Long-PCR Reagents and Guidelines

from George Church as Modified from Cheng et al. (1)

General Guidelines for Long-PCR Conditions and Enzyme Mixtures
Following the results of Cheng et al. (1) we have had success using Tth (ABI/Perkin-Elmer) as the main-component polymerase and Vent (New England Biolabs) as the fractional-component polymerase.
For PCR with low-complexity templates (e.g., phage l, plasmid and cosmid inserts)

50ml reaction
1-2.5 U Tth
0.02 U Vent
0.2 mM each dNTP
20-40 pmoles each primer (400-800 nM)
1.1-1.2 mM Mg(OAc)2
105 -107 template molecules
For PCR with moderate-complexity templates (e.g., bacterial genomic DNA)

50ml reaction same as above except for the following change
0.1 U Vent

This Vent concentration has not been completely optimized and more Vent might be better, but this concentration works well. Please experiment.
For PCR with high-complexity templates (e.g., human genomic DNA)
No data available yet; please inform us of your data.

Cycle times and temperatures
Generally, we have been using two temperature cycles with one annealing/extension step @ 68íC and a short melting step @ 94íC.
Presently, a rough formula for calculating annealing/extension times is
1 min + (2.5 sec/100 bases)
The constant one minute is probably necessary for primer extension to occur; at 68íC; the kinetics of primer-template annealing and melting may become the limiting factor in the rate of primer extension.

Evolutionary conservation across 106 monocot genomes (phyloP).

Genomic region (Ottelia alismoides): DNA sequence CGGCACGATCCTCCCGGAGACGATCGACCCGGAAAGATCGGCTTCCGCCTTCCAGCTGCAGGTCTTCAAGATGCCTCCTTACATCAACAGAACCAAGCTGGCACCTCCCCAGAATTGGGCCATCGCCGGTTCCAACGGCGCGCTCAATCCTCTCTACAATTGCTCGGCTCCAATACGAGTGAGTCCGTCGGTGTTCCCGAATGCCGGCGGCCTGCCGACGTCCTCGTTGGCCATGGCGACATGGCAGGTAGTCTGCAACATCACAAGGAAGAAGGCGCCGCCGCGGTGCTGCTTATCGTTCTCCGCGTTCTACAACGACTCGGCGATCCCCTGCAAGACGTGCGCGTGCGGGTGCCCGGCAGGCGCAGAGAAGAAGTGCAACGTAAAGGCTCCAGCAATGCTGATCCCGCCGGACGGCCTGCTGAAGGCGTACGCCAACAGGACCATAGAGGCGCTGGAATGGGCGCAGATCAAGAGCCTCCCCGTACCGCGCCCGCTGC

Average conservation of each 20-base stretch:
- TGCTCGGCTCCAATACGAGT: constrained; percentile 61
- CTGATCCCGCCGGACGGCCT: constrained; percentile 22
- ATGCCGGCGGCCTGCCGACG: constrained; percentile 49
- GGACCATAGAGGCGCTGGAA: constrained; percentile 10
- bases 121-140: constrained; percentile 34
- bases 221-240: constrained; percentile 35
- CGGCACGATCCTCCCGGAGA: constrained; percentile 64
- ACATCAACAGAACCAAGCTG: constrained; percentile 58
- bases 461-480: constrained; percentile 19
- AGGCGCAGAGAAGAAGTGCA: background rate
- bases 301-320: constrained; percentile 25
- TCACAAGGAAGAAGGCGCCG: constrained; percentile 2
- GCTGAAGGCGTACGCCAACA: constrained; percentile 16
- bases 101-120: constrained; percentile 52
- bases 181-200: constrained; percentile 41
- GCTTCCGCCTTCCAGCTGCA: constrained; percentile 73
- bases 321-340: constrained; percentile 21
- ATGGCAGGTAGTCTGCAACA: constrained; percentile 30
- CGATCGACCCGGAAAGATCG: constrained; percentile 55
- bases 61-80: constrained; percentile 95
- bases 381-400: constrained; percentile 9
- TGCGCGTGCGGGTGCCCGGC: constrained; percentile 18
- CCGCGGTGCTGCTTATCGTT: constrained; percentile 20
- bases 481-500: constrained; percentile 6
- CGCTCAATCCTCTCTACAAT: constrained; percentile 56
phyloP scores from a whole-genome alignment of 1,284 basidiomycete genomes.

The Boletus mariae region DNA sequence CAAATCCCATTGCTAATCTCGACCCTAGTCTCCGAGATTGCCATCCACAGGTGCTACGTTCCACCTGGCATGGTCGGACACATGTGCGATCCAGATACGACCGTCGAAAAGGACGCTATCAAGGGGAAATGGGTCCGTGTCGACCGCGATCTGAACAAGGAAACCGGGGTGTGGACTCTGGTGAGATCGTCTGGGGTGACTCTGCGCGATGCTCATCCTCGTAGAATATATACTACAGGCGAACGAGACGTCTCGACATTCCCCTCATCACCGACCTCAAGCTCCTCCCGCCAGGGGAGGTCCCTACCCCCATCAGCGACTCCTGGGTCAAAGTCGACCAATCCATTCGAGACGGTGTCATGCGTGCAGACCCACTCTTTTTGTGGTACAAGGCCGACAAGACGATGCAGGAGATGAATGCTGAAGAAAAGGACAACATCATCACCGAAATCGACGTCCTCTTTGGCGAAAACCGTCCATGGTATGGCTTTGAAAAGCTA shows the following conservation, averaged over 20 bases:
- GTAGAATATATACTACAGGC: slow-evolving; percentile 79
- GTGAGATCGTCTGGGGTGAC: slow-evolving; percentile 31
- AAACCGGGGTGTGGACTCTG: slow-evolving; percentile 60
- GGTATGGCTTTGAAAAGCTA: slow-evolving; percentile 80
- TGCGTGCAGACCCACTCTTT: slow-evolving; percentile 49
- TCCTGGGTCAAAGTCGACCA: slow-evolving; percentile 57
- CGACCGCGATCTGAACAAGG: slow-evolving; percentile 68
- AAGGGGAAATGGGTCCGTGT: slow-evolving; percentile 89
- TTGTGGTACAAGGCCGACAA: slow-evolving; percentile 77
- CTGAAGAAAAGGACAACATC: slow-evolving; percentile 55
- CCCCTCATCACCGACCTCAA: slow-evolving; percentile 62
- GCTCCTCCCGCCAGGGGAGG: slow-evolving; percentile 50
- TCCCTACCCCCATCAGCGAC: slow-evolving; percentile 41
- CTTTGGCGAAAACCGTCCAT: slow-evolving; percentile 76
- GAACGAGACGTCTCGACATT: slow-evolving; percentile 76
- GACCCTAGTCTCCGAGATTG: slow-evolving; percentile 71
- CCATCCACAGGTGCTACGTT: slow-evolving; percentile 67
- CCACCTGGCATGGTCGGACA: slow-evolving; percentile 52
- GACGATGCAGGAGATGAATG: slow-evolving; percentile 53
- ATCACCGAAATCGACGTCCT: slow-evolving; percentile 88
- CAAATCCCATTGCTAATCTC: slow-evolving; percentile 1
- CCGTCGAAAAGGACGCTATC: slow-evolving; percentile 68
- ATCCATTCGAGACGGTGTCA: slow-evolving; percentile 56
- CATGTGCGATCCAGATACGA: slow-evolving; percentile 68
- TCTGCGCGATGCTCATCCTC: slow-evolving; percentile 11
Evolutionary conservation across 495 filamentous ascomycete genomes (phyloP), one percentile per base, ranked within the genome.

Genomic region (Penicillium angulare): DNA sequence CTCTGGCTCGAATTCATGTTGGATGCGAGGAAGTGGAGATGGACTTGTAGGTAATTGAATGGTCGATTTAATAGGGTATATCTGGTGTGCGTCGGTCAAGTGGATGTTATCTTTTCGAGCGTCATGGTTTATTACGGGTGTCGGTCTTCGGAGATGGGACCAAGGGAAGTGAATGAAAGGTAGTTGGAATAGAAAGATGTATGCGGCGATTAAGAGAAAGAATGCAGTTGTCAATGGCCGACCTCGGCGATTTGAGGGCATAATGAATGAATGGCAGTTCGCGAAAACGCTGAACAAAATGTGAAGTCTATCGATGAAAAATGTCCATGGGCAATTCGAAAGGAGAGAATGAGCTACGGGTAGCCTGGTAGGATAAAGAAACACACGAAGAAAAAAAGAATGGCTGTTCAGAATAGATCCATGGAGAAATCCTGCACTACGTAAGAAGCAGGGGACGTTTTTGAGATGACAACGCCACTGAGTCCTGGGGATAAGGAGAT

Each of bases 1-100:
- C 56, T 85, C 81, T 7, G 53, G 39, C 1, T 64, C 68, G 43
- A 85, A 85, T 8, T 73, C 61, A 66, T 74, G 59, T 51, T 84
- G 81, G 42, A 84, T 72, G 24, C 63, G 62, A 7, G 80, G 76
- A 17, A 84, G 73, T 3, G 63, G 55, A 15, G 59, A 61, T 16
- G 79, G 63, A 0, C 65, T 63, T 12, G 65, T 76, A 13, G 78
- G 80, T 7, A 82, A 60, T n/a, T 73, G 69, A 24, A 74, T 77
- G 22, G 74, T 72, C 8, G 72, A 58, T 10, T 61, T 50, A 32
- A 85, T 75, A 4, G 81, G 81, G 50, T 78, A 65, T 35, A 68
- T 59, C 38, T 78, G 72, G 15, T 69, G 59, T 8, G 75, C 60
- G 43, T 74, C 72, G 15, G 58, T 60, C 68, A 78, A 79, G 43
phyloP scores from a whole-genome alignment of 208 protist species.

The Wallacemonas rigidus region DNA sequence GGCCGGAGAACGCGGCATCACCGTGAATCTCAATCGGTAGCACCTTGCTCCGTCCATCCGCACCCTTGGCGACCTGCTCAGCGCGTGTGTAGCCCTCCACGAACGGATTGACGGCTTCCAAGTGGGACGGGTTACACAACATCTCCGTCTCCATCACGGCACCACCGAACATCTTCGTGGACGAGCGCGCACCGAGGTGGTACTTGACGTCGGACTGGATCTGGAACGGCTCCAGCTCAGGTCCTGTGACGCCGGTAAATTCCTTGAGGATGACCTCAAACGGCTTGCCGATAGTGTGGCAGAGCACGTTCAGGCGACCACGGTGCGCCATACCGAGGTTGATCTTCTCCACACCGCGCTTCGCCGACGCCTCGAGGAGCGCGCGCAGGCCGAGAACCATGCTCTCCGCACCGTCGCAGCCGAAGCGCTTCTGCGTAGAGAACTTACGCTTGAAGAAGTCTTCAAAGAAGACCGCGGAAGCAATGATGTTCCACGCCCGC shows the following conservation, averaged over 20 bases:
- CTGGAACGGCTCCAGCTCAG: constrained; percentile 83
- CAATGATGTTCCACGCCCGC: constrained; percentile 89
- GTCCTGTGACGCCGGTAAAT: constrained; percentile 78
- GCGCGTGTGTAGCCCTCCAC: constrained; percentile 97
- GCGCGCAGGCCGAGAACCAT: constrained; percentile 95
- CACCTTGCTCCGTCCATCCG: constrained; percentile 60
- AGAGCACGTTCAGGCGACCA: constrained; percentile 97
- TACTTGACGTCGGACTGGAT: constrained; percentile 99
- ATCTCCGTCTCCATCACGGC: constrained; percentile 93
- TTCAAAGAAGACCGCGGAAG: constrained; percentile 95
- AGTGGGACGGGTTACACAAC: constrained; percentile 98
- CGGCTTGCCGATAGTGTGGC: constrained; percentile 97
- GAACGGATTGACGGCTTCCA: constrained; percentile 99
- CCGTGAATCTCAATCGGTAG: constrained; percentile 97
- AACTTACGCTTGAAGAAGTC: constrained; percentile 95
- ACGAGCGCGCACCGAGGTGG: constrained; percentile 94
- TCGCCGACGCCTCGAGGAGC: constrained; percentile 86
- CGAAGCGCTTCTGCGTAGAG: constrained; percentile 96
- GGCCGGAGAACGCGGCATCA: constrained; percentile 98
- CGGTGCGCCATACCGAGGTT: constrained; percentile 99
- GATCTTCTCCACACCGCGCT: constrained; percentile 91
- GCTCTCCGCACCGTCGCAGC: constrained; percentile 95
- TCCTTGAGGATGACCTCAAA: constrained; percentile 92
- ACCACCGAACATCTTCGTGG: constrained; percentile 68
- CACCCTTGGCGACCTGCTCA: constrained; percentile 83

Generic Long-PCR Program
Initial melting 94íC;, 10-15 sec
Cycles 1-15 94íC;, 10 sec @; 68íC;, x min (15 times)
Cycles 16-30 94íC;, 10 sec @; 68íC;, x min +15 sec/cycle (15 times)

The 15 sec cycle extension for cycles 16-30 may be necessary for only the longest PCR (>15-20 kb), please experiment.

Picking Primers
We have had success using the following guidelines for primers (these are not inviolable rules, they are simply guidelines)
Primers are 20 to 23 bases in length
G+C = 12 bases
A+T = 8 to 11 bases
Ideal Tm = 60íC; to 68íC in 85 mM salt.
These values were calculated using the PrimerSelect program of DNAStar. A working primer might have a Tm significantly lower than 60íC;, and we have used successfully primers with Tm values below 50íC;; but avoid this if possible‹especially if you are doing genomic DNA templated reactions. The largest PCR we have done is about 20 kb using the positive control primers from the PCR-XL kit available from Perkin-Elmer; these primers both have Tm values of about 60íC; using PrimerSelect from DNAStar. Other programs probably give similar results.
Avoid primer hairpins.
Avoid primers with 3' complementarity (results in primer-dimers).
These last two problems can be avoided with the aid of a primer-picking program like PrimerSelect.

One additional piece of advice: Pick primers with A/T-rich 3' ends if possible (2). G/C-rich 3' ends may be too sticky and give non-specific products. Using this additional rule primer length might increase to 25 or 26 bases. We have not used this rule in our primer-picking but are planning to in the near future.

Long-PCR buffer
85 mM KOAc
25 mM Tricine pH 8.7 (adjust pH of stock solution with KOH)
8% glycerol
1% DMSO (1 to 4% works)

A 5X buffer stock containing 5% DMSO (1% final conc.) can easily be made using 1 M Tricine and 1 M KOAc stock solutions as follows.
10 ml 5X buffer
4.25 ml 1M KOAc
1.25 ml 1M Tricine, pH8.7 @ 25íC (with KOH)
4.00 ml glycerol
0.50 ml DMSO
1. Cheng, S., Fockler, C., Barnes, W., Higuchi, R.
Effective amplification of long targets from cloned inserts and human genomic DNA.
Proc. Natl. Acad. Sci. 91, 5695-5699 (1994).

2. Crameri, A. and Stemmer, W.
1020-Fold aptamer librery amplification without gel purification.
Nucleic Acids Research 21, 4410 (1993)

Last Update: Thursday June 19 2014
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Eric Kofoid eckofoid at ucdavis.edu